Skip to main content
Report this ad

See also:

Homeland Security warns airlines of shoe bomb threat

A terrorist attempted to detonate a shoe bomb aboard an American Airlines flight in December, 2001.
A terrorist attempted to detonate a shoe bomb aboard an American Airlines flight in December, 2001.

On Wednesday, the U.S. Department of Homeland Security issued a bulletin warning airlines about a new shoe-bomb threat, especially for flights bound for America from overseas.

"Out of an abundance of caution, DHS regularly shares relevant information with domestic and international partners about relevant threat information as we work to meet our mission of keeping the traveling public safe,'' the DHS official said in a written statement. "These types of regular communications are part of that important priority.''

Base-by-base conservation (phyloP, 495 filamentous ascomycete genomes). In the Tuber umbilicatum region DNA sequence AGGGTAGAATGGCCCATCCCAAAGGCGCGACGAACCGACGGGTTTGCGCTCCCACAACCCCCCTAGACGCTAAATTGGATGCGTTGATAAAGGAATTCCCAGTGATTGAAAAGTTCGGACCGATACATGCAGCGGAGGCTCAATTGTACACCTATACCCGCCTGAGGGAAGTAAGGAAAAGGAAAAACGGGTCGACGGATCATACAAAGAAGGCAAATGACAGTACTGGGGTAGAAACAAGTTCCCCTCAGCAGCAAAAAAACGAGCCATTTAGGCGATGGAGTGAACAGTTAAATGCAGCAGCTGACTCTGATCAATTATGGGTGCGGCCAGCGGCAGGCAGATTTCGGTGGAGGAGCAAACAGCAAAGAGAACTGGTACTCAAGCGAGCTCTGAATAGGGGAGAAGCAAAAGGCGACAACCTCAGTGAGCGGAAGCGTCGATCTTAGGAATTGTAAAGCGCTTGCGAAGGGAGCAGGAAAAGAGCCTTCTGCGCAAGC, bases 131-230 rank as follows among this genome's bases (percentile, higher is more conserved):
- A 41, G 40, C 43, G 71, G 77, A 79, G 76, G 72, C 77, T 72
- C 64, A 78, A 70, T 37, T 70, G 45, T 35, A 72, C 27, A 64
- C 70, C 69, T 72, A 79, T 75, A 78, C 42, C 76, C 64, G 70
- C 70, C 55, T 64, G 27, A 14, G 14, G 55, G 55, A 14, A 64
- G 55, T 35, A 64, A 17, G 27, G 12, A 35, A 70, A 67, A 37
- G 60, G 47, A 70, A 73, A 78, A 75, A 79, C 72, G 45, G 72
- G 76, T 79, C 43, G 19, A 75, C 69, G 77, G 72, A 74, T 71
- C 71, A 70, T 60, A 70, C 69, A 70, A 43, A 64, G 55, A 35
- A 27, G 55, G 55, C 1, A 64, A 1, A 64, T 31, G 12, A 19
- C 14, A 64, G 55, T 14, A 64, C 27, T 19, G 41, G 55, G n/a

U.S. intellegence officials have intercepted information that terrorist organizations are developing new bombs hidden in shoes. Today's bulletin is not related to a previous alert issued alerting airlines to watch for bombs concealed in toothpaste tubes during the 2014 Winter Olympic games in Sochi, Russia.

Homeland Security experts have warned that terrorist organizations have increasingly employed sophisticated bomb making techniques. Recent incidents such as the underwear bomber and the shoe bomber, both failed attempts to detonate bombs in suicide attacks over U.S. cities evidence that airliners are popular targets for terrorists.

On December 22, 2001, the infamous "shoe-bomber" Richard Reid attempted to detonate explosives hidden in the soles of his shoes aboard American Airlines Flight 63, carrying 197 people from Paris to Miami. The flight was was diverted to Boston. The "shoe bomber" incident occurred two months after the September 11, 2001, al-Qaeda terrorist attacks on American soil. Alert passengers and crew members witnessed Reid trying to light a fuse and restrained him by tying him to his seat. FBI bomb technicians and explosives experts later discovered the PETN explosives in Reid's shoes.

Richard Reid, a self identified member of al-Qaeda pleaded guilty to terrorism charges in October 2002 and is currently serving a life sentence at a super-maximum security prison in Florence, Colorado.

Report this ad